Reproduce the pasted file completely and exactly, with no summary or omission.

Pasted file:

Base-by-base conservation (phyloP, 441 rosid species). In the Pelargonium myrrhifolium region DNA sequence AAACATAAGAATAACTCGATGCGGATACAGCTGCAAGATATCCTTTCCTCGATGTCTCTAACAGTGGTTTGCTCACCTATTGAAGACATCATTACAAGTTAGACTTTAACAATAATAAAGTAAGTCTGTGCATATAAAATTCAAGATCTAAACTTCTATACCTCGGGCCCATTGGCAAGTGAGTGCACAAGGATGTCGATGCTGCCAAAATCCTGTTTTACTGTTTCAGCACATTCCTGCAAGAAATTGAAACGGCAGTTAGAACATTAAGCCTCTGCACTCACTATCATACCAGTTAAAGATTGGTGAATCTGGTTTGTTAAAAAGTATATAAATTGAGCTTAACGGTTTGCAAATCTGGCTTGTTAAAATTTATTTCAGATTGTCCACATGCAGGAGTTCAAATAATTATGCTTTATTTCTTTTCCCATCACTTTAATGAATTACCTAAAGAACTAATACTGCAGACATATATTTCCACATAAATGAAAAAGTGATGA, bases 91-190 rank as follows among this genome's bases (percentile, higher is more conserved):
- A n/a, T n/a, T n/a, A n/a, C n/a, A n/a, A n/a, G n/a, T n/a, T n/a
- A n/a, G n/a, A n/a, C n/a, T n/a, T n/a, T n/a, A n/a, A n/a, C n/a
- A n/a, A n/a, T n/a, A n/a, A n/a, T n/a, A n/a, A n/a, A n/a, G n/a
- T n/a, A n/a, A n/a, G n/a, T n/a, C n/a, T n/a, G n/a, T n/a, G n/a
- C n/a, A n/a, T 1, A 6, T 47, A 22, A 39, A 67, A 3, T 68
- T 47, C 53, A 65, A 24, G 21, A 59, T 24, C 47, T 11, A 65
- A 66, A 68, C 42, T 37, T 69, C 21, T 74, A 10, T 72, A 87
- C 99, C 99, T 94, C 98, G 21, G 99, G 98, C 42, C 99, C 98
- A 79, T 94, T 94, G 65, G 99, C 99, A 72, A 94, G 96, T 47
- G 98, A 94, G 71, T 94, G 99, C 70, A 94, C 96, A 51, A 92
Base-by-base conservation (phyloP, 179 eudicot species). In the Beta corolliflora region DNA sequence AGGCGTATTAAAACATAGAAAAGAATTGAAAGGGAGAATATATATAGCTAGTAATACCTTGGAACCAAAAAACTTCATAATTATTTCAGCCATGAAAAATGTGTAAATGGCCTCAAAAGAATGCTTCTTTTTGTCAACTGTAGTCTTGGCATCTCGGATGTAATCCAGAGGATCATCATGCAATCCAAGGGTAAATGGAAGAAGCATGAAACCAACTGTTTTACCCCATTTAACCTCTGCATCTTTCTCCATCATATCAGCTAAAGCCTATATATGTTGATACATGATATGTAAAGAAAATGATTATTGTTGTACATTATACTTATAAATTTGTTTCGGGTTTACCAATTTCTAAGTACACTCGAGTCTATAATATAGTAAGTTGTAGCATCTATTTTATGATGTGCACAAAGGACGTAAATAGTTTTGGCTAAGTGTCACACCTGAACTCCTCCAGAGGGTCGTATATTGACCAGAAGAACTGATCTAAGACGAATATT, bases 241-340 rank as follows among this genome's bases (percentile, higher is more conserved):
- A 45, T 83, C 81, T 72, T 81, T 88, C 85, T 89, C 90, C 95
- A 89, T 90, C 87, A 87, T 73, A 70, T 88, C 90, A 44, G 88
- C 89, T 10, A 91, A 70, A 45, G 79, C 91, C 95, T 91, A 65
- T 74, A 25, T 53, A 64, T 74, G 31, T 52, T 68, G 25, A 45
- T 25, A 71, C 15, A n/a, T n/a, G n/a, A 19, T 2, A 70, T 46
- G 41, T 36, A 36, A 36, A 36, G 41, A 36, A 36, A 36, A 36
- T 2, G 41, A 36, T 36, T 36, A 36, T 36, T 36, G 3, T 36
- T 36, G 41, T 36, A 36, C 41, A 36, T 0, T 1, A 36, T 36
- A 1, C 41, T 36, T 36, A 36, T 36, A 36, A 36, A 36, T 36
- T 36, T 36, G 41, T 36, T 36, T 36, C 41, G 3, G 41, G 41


Base-by-base conservation (phyloP, 441 rosid species). In the Pelargonium myrrhifolium region DNA sequence AAACATAAGAATAACTCGATGCGGATACAGCTGCAAGATATCCTTTCCTCGATGTCTCTAACAGTGGTTTGCTCACCTATTGAAGACATCATTACAAGTTAGACTTTAACAATAATAAAGTAAGTCTGTGCATATAAAATTCAAGATCTAAACTTCTATACCTCGGGCCCATTGGCAAGTGAGTGCACAAGGATGTCGATGCTGCCAAAATCCTGTTTTACTGTTTCAGCACATTCCTGCAAGAAATTGAAACGGCAGTTAGAACATTAAGCCTCTGCACTCACTATCATACCAGTTAAAGATTGGTGAATCTGGTTTGTTAAAAAGTATATAAATTGAGCTTAACGGTTTGCAAATCTGGCTTGTTAAAATTTATTTCAGATTGTCCACATGCAGGAGTTCAAATAATTATGCTTTATTTCTTTTCCCATCACTTTAATGAATTACCTAAAGAACTAATACTGCAGACATATATTTCCACATAAATGAAAAAGTGATGA, bases 91-190 rank as follows among this genome's bases (percentile, higher is more conserved):
- A n/a, T n/a, T n/a, A n/a, C n/a, A n/a, A n/a, G n/a, T n/a, T n/a
- A n/a, G n/a, A n/a, C n/a, T n/a, T n/a, T n/a, A n/a, A n/a, C n/a
- A n/a, A n/a, T n/a, A n/a, A n/a, T n/a, A n/a, A n/a, A n/a, G n/a
- T n/a, A n/a, A n/a, G n/a, T n/a, C n/a, T n/a, G n/a, T n/a, G n/a
- C n/a, A n/a, T 1, A 6, T 47, A 22, A 39, A 67, A 3, T 68
- T 47, C 53, A 65, A 24, G 21, A 59, T 24, C 47, T 11, A 65
- A 66, A 68, C 42, T 37, T 69, C 21, T 74, A 10, T 72, A 87
- C 99, C 99, T 94, C 98, G 21, G 99, G 98, C 42, C 99, C 98
- A 79, T 94, T 94, G 65, G 99, C 99, A 72, A 94, G 96, T 47
- G 98, A 94, G 71, T 94, G 99, C 70, A 94, C 96, A 51, A 92
Base-by-base conservation (phyloP, 179 eudicot species). In the Beta corolliflora region DNA sequence AGGCGTATTAAAACATAGAAAAGAATTGAAAGGGAGAATATATATAGCTAGTAATACCTTGGAACCAAAAAACTTCATAATTATTTCAGCCATGAAAAATGTGTAAATGGCCTCAAAAGAATGCTTCTTTTTGTCAACTGTAGTCTTGGCATCTCGGATGTAATCCAGAGGATCATCATGCAATCCAAGGGTAAATGGAAGAAGCATGAAACCAACTGTTTTACCCCATTTAACCTCTGCATCTTTCTCCATCATATCAGCTAAAGCCTATATATGTTGATACATGATATGTAAAGAAAATGATTATTGTTGTACATTATACTTATAAATTTGTTTCGGGTTTACCAATTTCTAAGTACACTCGAGTCTATAATATAGTAAGTTGTAGCATCTATTTTATGATGTGCACAAAGGACGTAAATAGTTTTGGCTAAGTGTCACACCTGAACTCCTCCAGAGGGTCGTATATTGACCAGAAGAACTGATCTAAGACGAATATT, bases 241-340 rank as follows among this genome's bases (percentile, higher is more conserved):
- A 45, T 83, C 81, T 72, T 81, T 88, C 85, T 89, C 90, C 95
- A 89, T 90, C 87, A 87, T 73, A 70, T 88, C 90, A 44, G 88
- C 89, T 10, A 91, A 70, A 45, G 79, C 91, C 95, T 91, A 65
- T 74, A 25, T 53, A 64, T 74, G 31, T 52, T 68, G 25, A 45
- T 25, A 71, C 15, A n/a, T n/a, G n/a, A 19, T 2, A 70, T 46
- G 41, T 36, A 36, A 36, A 36, G 41, A 36, A 36, A 36, A 36
- T 2, G 41, A 36, T 36, T 36, A 36, T 36, T 36, G 3, T 36
- T 36, G 41, T 36, A 36, C 41, A 36, T 0, T 1, A 36, T 36
- A 1, C 41, T 36, T 36, A 36, T 36, A 36, A 36, A 36, T 36
- T 36, T 36, G 41, T 36, T 36, T 36, C 41, G 3, G 41, G 41